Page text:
by Sebastián Albuja
IDMC has just published a report on land restitution for IDPs in Colombia, entitled ‘Building momentum for land restoration: Towards property restitution for IDPs in Colombia.’ The report examines progress towards property restitution for IDPs in Colombia, placing a restitution bill recently introduced by the Government in the context of previous initiatives, analyzing its contents and potential obstacles, and offering recommendations to guarantee victims’ rights in the process. We are glad to introduce the report here and we invite TN readers to download it at our website.
Protracted internal armed conflict and massive human rights abuses by illegal armed groups in Colombia have resulted in extensive loss of land by internally displaced people (IDPs) over the last decades. The number of IDPs is estimated to be between 3.3 and 4.9 million, most of them peasants, indigenous people and Afro-Colombians. Roughly half of all internally displaced families owned or occupied land before their displacement, and virtually all of them have lost it as a result.
Displacement and land loss have also meant loss of livelihoods—around half of Colombia’s IDPs were above the poverty threshold before displacement, compared with only three per cent afterwards. Giving IDPs back their land is therefore an urgent task as it is a hugely complex one.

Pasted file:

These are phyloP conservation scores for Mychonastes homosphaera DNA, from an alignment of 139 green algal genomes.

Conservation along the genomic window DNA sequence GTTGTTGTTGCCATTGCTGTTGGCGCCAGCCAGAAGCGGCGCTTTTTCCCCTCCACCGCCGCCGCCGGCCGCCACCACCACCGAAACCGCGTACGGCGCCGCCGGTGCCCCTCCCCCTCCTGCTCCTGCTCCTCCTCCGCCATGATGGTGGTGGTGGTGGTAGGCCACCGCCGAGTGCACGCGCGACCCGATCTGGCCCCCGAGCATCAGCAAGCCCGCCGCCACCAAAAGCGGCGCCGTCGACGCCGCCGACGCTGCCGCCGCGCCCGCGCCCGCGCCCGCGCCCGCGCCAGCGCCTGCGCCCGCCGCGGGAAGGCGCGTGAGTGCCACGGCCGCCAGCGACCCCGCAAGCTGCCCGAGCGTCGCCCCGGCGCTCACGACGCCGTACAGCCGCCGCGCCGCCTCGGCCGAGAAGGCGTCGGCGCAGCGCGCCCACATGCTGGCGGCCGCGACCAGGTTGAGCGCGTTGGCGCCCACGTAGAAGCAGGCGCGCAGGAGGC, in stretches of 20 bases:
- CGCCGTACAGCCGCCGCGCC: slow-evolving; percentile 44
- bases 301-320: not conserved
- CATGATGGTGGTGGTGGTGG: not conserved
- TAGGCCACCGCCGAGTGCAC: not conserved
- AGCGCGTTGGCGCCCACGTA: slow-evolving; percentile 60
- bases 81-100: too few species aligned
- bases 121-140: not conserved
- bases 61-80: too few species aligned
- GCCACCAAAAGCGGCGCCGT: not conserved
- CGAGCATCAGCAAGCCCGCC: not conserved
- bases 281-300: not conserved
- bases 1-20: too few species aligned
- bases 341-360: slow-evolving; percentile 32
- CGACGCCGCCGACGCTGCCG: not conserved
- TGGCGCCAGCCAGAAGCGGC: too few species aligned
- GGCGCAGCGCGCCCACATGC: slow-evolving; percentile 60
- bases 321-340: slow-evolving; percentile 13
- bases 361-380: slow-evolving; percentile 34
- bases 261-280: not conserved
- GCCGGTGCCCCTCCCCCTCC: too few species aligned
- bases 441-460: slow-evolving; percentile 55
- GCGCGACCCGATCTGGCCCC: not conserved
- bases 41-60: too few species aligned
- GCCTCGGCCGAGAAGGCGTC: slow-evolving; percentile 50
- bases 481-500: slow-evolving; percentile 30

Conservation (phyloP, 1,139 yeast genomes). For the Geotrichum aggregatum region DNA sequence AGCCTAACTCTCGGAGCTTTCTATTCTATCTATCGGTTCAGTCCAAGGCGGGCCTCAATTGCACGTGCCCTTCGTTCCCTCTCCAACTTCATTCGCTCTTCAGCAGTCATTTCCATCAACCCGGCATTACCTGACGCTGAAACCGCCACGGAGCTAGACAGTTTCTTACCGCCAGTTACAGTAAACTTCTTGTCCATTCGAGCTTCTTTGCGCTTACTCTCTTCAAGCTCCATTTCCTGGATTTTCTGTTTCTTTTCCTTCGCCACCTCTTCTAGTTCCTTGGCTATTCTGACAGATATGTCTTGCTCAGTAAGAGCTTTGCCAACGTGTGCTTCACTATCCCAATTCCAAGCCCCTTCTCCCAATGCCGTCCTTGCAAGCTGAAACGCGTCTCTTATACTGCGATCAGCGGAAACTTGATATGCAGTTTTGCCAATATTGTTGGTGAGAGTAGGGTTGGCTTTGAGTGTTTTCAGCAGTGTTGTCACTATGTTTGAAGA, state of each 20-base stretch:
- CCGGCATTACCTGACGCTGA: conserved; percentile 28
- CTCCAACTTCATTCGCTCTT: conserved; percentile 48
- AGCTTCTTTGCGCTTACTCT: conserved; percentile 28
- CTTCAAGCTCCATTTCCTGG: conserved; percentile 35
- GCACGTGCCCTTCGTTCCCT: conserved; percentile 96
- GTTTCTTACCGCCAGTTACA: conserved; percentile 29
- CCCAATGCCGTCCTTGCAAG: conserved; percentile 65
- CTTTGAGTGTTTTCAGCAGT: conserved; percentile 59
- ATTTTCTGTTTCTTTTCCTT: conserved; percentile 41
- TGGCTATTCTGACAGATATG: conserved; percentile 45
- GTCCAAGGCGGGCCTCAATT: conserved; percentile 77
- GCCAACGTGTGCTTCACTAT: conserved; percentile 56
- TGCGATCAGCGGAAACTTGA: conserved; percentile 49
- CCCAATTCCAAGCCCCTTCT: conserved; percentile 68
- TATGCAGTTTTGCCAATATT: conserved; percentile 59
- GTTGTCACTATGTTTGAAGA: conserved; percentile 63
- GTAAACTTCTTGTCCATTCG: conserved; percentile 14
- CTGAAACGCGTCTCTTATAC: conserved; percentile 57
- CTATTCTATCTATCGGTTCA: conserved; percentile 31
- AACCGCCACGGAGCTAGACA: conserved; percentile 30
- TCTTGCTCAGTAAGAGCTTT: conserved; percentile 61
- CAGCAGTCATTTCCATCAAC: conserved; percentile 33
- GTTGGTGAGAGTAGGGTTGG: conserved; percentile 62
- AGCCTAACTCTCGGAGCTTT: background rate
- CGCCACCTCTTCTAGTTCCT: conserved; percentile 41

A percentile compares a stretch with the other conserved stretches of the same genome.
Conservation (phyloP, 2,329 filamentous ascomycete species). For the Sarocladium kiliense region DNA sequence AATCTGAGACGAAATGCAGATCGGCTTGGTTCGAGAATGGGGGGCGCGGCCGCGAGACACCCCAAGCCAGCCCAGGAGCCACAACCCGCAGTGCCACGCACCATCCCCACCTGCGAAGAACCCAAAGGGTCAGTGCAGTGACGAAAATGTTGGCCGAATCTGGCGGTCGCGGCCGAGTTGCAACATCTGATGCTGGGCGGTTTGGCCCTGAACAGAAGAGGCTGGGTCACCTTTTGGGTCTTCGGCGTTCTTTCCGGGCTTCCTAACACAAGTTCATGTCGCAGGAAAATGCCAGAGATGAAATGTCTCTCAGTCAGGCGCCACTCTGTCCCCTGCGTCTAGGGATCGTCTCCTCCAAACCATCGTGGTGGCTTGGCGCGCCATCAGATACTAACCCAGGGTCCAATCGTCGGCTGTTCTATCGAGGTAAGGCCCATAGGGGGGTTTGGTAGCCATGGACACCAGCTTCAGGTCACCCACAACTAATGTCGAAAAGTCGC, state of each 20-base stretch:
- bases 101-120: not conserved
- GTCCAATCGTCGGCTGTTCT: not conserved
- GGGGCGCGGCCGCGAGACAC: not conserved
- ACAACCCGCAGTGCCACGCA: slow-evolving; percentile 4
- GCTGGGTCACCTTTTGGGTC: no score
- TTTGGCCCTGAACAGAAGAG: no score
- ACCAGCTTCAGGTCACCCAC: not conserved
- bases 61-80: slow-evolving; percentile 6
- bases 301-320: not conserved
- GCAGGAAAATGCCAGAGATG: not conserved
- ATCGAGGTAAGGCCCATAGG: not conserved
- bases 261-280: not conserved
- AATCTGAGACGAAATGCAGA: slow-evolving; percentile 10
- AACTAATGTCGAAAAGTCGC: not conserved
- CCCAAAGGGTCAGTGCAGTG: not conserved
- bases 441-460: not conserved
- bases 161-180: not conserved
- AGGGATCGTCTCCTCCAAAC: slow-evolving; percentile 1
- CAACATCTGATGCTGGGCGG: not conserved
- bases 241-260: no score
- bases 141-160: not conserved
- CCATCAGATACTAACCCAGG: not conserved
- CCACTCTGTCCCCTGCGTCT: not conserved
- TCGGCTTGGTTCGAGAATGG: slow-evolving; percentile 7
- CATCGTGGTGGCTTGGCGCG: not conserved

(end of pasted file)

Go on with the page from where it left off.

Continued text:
There have been several attempts to start a restitution process in the last five years, but none of them have been successful, mostly because the government’s will to return land to IDPs has been shown lacking. The Constitutional Court has taken steps to encourage restitution. In January 2009, it ordered the government to take comprehensive steps to redress the land rights of IDPs and to put in place mechanisms to prevent future violations.
The newly-installed Santos administration pledged during the election campaign to restitute land to Colombia’s IDPs and has now taken steps to fulfill its promise by bringing a bill for land restitution to Congress in September 2010. The bill offers a realistic opportunity to provide restitution, based on government support that previous attempts lacked.